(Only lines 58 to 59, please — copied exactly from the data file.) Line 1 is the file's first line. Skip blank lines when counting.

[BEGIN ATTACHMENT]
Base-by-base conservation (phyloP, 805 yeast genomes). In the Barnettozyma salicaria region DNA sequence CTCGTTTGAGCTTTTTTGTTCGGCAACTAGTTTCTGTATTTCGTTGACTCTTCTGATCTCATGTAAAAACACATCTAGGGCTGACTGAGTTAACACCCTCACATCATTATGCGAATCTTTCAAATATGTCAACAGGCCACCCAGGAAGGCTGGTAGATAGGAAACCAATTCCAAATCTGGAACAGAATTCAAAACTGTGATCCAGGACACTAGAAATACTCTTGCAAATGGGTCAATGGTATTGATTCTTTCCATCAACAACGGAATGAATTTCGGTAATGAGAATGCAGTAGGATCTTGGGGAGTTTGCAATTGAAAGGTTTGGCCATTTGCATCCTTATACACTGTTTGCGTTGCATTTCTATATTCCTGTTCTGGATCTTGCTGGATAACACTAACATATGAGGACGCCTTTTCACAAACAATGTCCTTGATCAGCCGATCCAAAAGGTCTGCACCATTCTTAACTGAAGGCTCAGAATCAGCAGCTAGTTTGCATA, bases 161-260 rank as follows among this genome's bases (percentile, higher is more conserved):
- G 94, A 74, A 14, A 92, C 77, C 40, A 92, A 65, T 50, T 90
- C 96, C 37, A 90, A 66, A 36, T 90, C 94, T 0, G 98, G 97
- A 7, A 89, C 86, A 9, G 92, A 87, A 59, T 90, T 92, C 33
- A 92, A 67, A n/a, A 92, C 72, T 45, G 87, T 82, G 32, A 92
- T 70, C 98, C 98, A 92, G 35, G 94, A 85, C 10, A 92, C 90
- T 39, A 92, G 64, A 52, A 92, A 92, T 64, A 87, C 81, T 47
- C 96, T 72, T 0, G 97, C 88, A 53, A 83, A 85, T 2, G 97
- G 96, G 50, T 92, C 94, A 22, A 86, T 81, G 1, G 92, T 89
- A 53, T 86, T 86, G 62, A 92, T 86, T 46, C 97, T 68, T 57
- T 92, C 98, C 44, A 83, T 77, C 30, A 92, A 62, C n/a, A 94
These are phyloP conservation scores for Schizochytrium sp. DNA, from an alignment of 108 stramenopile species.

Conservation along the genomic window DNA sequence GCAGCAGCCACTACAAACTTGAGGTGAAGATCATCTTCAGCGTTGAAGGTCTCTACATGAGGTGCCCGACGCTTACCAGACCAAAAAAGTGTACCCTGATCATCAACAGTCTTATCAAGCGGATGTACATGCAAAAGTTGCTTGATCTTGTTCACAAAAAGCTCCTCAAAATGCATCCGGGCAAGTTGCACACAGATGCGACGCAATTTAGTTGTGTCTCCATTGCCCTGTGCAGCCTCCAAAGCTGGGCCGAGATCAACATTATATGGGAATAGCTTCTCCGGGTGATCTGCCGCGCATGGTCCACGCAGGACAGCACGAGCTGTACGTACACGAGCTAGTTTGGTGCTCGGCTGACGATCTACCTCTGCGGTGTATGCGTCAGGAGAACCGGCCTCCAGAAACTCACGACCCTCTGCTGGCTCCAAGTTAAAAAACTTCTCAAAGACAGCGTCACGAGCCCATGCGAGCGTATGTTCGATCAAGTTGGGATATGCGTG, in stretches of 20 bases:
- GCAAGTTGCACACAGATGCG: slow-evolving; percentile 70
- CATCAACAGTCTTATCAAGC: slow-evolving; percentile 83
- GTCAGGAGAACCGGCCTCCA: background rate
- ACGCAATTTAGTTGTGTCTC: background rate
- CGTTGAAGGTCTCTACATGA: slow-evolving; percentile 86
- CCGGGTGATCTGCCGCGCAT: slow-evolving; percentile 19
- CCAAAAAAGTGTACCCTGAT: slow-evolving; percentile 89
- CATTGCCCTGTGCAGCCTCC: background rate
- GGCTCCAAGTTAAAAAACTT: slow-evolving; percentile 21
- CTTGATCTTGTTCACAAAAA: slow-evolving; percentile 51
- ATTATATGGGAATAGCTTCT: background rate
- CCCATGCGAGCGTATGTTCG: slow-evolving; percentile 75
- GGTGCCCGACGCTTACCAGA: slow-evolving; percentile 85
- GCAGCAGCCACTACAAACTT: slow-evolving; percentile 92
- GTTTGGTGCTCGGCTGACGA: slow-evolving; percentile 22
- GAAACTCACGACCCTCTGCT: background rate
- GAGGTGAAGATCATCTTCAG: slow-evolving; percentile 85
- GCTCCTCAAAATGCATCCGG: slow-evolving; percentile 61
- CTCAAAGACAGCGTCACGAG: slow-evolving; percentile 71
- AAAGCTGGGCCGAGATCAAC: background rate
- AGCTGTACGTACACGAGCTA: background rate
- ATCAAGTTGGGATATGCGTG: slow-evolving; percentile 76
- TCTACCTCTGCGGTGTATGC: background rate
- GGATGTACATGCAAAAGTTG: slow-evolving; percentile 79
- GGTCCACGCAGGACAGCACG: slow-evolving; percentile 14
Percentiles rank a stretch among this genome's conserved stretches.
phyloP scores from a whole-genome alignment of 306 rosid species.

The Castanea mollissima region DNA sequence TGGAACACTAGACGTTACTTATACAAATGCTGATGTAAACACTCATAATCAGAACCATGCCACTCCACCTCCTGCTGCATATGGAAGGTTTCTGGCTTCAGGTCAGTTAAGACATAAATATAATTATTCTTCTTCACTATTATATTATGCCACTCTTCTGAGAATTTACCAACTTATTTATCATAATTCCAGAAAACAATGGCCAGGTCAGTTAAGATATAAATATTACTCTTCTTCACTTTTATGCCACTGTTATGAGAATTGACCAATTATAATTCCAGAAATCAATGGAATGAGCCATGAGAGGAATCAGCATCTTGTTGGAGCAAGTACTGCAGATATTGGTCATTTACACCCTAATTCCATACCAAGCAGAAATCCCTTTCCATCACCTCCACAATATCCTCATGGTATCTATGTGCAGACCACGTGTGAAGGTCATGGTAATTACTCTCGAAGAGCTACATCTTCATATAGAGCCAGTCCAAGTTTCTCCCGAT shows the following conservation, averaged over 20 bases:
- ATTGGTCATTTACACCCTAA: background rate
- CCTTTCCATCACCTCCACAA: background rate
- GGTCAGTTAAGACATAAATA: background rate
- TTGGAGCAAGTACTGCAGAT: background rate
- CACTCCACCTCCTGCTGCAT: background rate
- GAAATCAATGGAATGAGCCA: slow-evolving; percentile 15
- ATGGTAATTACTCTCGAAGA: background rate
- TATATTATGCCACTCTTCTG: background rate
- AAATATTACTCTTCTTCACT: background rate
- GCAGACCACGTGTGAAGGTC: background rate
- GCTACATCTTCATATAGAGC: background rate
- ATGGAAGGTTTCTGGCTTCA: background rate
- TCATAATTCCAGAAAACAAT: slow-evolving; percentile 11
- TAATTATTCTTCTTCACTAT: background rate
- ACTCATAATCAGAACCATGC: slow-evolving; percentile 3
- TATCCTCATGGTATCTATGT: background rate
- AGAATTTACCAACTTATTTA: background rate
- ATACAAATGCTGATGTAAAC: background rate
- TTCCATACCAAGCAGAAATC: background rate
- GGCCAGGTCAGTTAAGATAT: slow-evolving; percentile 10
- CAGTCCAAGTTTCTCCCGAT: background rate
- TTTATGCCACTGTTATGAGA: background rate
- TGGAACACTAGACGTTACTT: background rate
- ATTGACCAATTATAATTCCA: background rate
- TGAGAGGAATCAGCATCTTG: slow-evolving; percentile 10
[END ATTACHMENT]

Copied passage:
- AGAATTTACCAACTTATTTA: background rate
- ATACAAATGCTGATGTAAAC: background rate